The holidays: that time of year characterized by warm, fuzzy feelings and fueled by consumer madness.
On November 27th, 2013, while most Americans stocked up on cranberries, piecrusts, and yams, I paced the hosiery section at Target in a panic. Did I have enough socks? Would my feet be warm enough? How many socks are too many, anyway? I, too, was stocking up.
Thanksgiving is my favorite holiday. As a child, my aunt and I would walk while the turkey baked, gathering twigs with berries and collecting dried leaves, flowers, and acorns. Surrounded by the aromas of roasting and basting and butter, we’d create centerpieces for the table. Even then, I loved the idea of making something from nothing; we needed only a little creativity to dress up our table.
Last Thanksgiving, I took that concept to another level. At the prompting of a friend, I decided to try an experiment: a year without buying any clothes, new or used.
I’m not a particularly avid shopper, but still it seemed impossible; what if I needed something? What if it was a particularly terrible winter (it was) and my four pairs of wool socks weren’t enough? What if I lost or gained weight (I did) and my clothes no longer fit right? What if, what if, what if…?
This Thanksgiving marks the end of my year of clothing abstinence. I have not only succeeded at my project, but I feel utterly changed by it. It’s no longer a yearlong plan, but rather a life plan.
Beyond the warm, fuzzy feelings of achieving a goal and saving money, I also discovered a new reason to love Pittsburgh: clothing swaps.
Where I expected to find lack, need, and want, I instead discovered abundance, support, and community. In the spirit of giving, I share this idea with you here this holiday season; amidst questions of “what to cook,” “what to buy,” and “what to give,” perhaps you may also ask yourself, “what to give up?”
What don’t you need this year?
If you were offered an opportunity to “make friends, become more fabulous, have a better wardrobe, and spend little-to-no money,” would you take it?
Kelsey Peterson believes in the power of clothing swaps. She has been attending swaps since she was a student at Indiana University of Pennsylvania (IUP) and she organized October’s successful “Swap ‘Em If You Got ‘Em” event in Bloomfield.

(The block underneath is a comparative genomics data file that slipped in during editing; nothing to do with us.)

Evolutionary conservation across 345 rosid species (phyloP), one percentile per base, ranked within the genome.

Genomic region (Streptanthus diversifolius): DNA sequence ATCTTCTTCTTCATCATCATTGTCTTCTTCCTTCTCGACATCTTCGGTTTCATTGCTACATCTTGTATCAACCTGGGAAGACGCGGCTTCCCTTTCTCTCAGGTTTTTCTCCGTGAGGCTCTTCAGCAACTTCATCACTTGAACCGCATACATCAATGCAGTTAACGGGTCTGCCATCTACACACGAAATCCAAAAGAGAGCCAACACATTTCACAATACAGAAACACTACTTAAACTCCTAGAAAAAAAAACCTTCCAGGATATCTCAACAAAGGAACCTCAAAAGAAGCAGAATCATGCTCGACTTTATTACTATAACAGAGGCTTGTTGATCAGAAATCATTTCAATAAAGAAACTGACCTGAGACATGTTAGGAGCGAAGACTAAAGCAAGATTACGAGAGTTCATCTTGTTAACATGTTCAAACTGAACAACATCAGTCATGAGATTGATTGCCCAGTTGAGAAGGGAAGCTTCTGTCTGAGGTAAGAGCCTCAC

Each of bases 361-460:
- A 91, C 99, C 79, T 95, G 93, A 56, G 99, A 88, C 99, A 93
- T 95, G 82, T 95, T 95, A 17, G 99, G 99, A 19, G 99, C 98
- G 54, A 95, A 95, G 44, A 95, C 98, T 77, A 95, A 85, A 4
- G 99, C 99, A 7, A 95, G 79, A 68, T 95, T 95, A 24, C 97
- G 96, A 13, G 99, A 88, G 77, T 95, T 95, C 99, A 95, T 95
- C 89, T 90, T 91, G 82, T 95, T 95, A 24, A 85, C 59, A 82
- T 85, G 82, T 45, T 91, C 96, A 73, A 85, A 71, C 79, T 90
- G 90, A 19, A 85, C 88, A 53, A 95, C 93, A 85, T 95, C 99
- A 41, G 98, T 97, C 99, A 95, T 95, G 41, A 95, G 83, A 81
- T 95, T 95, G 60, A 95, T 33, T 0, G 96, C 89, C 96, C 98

While all clothing swaps take a slightly different shape, most follow the same basic principal: participants bring clothes (in good condition) that they no longer want, need, or fit into, and they leave with new items that others have brought. Most swaps are free, many are informal and held among friends, and they are gaining popularity across the city and country.
Peterson’s event took two months to plan and modeled itself after the well-orchestrated swaps at IUP. She and a team of volunteers arranged the space at The Bunker Projects on Penn Avenue like a mini, pop-up store: racks organized by type of clothes and from smallest to largest, pants folded and divided by size, and shoes neatly arranged in pairs on the floor. The $5 entry fee per “shopper” grew into a $230 donation benefiting the Women’s Center and Shelter of Greater Pittsburgh, as did the nearly 1,500 apparel items left over at the end of the event. The fifty attendees at “Swap ‘Em If You Got ‘Em” made out pretty well, too.
“Clothing swaps have it all,” says Julia Bursten, an attendee, “a semi-productive excuse to see friends, a reason to clean out your closet, a chance to try on clothes you’d never pick up off the rack [at a store], and they’re free. What’s not to love?”
Many swap participants, like Jessica Williams, also praise the events’ “body-positive” nature. “Taking off your clothes and playing dress-up with a dozen friends doesn’t happen enough [after pre-school],” she says. “It’s goofy and fun and for me, it’s very affirming to see how our bodies are put together differently, but all attractive in their own ways.”
The ability to try clothes risk-free also leaves swappers feeling more inclined to try styles they may be hesitant to buy in a store. “If you don’t [end up liking something], go donate it somewhere else,” says Peterson. “Pay it forward.”